The Kathmandu-based República online news service reported last week that over a dozen hydropower facilities were significantly damaged by last month's earthquake and were not operating. The affected plants’ combined capacity of roughly 150 megawatts (MW) represents about one-fifth of Nepal’s total power supply—which is 93 percent hydropower—but the damage may not be long-lasting according to state utility Nepal Electricity Authority (NEA).
NEA told República that Nepal's remaining hydropower plants and about 210 MW of imported power from India was enabling it to distribute about 564 MW total. And its 144-megawatt Kaligandaki hydroelectric power station—Nepal’s largest—is not on the list of damaged projects. A 27 April report from industry news source Hydroworld had initially raised concerns about Kaligandaki, citing local news sources.
Sher Singh Bhat, NEA’s deputy managing director, told República that some of the most severe damage from the Magnitude 7.8 quake was at NEA’s 10 MW Sunkoshi Hydropower Project, where “severe leakage” was observed. At the same time, some damaged plants could keep running, such as NEA’s 60 MW Kulekhani project was operating in spite of cracks that opened at the top of its dam.
Bhat noted that other damaged projects could be fixed “within weeks” -- once workers and heavy equipment operators became available. These include the 24 MW Trishuli plant, where cracks opened in the “crest” of a reservoir and landslides destroyed the workers’ quarters; another 14 MW plant downstream at Devighat can only run after Trishuli restarts.
More serious damage was wrought upstream of the Trishuli plant at the construction works of the 60 MW Upper Trishuli 3A project. A landslide killed four employees at the site and caused “severe” damage to tunnels and a suspension bridge.
Nepal’s biggest independent hydropower project—the 45 MW Upper Bhotekoshi plant—was immediately shut down after being struck by boulders wrought loose from overlying cliffs. Narendra Prajapati, CEO of Bhotekoshi Power Company, told República that the penstock pipe that feeds water to Upper Bhotekoshi’s turbines was damaged and they assume that its generators had been flooded as a result.
While Nepal’s 150 MW of idled capacity sounds small by the standards of developed industrial economies, the impact of any loss in power supply is massive for Nepal because the country is already vastly underpowered. Power outages are a daily reality, even in Kathmandu.
NEA’s latest Load Shedding schedule is one of the standard links atop every page at MyRepública.com, telling readers how electricity supplies will shape their day much like a daily weather report. On Saturday 25 April NEA expected to shut off power in Kathmandu from 6-8 am, and then again for another four hours in the afternoon. The schedule warns, however, that load shedding could shift forward or back by one hour depending on conditions.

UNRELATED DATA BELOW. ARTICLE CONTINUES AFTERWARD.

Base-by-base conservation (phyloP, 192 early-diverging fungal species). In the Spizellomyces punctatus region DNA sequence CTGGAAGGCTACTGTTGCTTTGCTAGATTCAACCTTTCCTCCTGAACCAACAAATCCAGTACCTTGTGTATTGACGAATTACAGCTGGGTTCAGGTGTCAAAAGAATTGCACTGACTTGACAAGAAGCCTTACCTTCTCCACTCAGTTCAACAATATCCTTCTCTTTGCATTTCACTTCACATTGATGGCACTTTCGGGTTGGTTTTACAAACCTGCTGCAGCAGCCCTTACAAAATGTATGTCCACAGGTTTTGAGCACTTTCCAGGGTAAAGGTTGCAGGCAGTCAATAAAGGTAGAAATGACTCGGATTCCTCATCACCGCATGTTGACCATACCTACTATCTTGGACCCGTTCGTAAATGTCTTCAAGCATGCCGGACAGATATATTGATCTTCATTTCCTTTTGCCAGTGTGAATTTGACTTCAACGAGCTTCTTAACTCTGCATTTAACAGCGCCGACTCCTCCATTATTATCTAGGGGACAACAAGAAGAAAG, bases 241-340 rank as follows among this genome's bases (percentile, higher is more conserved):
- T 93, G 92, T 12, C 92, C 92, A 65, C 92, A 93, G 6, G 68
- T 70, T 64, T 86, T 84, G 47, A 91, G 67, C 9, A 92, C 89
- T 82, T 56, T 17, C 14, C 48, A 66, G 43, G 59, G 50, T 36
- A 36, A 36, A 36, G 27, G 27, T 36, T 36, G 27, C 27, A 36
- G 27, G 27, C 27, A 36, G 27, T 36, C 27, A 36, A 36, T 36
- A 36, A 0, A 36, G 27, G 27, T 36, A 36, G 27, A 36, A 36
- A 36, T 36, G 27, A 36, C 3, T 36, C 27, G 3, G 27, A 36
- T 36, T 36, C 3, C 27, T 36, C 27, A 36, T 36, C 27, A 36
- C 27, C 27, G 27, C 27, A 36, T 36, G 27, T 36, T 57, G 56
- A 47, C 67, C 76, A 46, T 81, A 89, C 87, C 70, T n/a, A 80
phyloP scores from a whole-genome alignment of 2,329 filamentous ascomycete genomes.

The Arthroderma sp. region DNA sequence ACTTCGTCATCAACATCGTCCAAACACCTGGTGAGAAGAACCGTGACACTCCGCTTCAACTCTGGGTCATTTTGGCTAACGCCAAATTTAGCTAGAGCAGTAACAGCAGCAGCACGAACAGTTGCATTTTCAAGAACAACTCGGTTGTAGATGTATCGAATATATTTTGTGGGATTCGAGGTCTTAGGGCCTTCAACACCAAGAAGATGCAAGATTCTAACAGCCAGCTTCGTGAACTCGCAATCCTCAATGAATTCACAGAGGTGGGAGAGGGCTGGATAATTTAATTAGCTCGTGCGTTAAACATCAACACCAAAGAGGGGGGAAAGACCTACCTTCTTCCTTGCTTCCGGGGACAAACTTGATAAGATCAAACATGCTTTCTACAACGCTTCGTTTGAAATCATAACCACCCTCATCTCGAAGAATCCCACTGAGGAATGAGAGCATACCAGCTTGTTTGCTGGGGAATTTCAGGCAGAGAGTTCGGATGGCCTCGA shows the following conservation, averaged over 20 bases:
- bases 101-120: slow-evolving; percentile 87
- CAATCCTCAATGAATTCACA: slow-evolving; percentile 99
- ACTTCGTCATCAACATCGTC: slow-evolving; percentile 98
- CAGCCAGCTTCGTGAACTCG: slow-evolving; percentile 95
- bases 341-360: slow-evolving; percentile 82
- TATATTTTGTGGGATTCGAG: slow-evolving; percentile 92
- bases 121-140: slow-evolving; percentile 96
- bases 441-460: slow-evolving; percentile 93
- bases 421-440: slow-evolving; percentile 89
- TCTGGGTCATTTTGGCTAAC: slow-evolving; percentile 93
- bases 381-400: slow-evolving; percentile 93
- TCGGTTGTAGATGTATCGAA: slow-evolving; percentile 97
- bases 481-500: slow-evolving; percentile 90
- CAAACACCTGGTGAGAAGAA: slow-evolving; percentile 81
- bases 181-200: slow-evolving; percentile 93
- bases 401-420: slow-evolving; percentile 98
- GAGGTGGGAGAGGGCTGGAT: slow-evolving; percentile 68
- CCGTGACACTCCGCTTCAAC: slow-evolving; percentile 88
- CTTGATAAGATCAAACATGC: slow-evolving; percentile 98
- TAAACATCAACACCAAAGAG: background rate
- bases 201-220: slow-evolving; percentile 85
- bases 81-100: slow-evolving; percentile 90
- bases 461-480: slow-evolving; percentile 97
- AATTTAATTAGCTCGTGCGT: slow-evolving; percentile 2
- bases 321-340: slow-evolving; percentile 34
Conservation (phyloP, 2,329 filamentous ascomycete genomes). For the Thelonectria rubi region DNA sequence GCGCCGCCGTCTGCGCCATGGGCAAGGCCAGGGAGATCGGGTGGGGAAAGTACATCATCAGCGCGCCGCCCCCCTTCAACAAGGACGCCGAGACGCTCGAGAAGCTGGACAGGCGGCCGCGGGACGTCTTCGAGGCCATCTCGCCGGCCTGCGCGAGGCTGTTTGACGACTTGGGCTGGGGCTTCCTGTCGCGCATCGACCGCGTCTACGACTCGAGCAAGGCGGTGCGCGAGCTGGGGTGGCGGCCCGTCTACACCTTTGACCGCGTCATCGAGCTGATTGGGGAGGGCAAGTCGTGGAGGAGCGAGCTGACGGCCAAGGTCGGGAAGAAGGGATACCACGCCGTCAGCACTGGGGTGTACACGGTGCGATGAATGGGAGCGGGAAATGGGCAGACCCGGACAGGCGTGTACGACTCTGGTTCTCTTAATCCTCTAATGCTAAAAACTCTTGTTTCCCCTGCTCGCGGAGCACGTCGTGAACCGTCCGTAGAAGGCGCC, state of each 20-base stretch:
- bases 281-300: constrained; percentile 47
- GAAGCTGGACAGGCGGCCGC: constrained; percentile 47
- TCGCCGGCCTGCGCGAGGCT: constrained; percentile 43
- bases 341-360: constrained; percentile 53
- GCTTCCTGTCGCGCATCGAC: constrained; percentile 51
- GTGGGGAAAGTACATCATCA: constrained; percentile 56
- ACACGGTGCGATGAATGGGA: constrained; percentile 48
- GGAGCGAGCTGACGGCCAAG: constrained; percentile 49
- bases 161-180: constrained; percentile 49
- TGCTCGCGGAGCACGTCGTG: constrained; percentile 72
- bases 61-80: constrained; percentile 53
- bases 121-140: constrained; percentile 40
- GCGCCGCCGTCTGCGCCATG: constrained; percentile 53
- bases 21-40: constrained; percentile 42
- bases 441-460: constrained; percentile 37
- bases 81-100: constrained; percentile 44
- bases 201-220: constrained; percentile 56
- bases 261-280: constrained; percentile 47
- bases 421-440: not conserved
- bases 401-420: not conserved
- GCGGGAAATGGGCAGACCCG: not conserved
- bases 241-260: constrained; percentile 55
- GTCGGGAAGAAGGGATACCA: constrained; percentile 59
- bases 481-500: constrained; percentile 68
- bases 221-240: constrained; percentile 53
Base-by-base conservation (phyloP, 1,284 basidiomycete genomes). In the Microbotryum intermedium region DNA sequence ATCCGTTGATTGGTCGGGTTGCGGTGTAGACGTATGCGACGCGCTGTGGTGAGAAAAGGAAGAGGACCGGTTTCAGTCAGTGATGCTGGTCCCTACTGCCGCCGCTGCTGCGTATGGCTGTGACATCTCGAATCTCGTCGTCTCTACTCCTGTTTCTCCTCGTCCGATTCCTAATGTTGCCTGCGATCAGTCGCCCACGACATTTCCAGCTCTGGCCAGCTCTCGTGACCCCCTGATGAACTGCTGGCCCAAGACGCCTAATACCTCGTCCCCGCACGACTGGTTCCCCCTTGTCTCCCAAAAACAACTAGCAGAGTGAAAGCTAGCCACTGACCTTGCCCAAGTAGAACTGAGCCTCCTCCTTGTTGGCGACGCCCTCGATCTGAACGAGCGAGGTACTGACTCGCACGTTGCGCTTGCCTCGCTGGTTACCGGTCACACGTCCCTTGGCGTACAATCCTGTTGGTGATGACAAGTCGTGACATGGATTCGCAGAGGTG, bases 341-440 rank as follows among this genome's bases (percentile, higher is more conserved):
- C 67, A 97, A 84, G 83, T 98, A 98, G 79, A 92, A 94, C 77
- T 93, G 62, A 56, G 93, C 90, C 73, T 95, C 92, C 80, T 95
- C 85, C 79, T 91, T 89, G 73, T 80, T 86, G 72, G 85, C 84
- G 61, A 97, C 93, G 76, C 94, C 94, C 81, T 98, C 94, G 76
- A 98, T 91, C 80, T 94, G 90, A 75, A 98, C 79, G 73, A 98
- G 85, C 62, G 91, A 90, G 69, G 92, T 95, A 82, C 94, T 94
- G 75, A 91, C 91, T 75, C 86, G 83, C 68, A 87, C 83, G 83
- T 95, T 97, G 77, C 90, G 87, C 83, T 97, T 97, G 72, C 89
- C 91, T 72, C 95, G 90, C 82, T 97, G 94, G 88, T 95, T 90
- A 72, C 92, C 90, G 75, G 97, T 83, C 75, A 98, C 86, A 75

In recent years Nepal has been accelerating hydropower developments. At least one of which has been set back by the earthquake: the 111-MW Rasuwagadhi hydropower dam under construction by Chinese hydropower giant Three Gorges Corporation. Two Chinese workers were killed in the earthquake, and the dam was “severly damaged” according to Three Gorges. Chinese military helicopters rescued 280 Chinese workers from the site within days of the quake, while the New Yorker reported that Three Gorges’ 350 Nepali workers were “left to walk” out of the remote region.
Much more hydropower investment is slated for Nepal. Three Gorges has contracts to build two other projects in Nepal, including the comparatively massive $1.6-billion, 750-MW West Seti project approved by Kathmandu less than two weeks before the April earthquake. And Indian-financed megaprojects in the development pipeline —including a pair approved last year worth $2.4 billion—would add another 1,800 MW to Nepal’s power generating capacity.
It is important to note that these Himalayan heavyweights are financing Nepalese projects primarily as a source of power for their own economies. Such projects’ benefit to Nepal is more financial than electrical. For example, all but 12 percent of the 900 MW to be generated by the Indian-financed Upper Karnali project is to be exported.
The New Yorker raised another potential caveat to the hydropower-filled future Nepal has been developing: the risk that hydropower megaprojects could induce future earthquakes. Human-induced seismicity is a real liability associated with a growing number of energy projects, including oil and gas production, geothermal energy, and—in some cases—hydropower projects.
However, for hydropower, it is the shifting weight of water stored in reservoirs that has been linked to earthquakes such as 7.9 Sichuan quake that devastated central China in 2008. Many of the Nepalese projects rely on a run-of-river design that exploits its rivers’ strong, steady currents rather than storing lots of water behind big dams.
A real and longer-term threat is the melting of Himalayan glaciers, which threatens to increase flooding and landslides and in the longterm could reduce Nepal’s raging rivers to trickles. Nepal lost over a quarter of its glacier mass between 1980 and 2010, according to a 2014 report from the Kathmandu-based International Centre for Integrated Mountain Development.
How future melting will play out for river flows is, however, unclear. The same research center reported in 2013 that glacial melting in the Himalayas could peak by 2070, thus preserving river flows in key watersheds.
Peter Fairley has been tracking energy technologies and their environmental implications globally for over two decades, charting engineering and policy innovations that could slash dependence on fossil fuels and the political forces fighting them. He has been a Contributing Editor with IEEE Spectrum since 2003.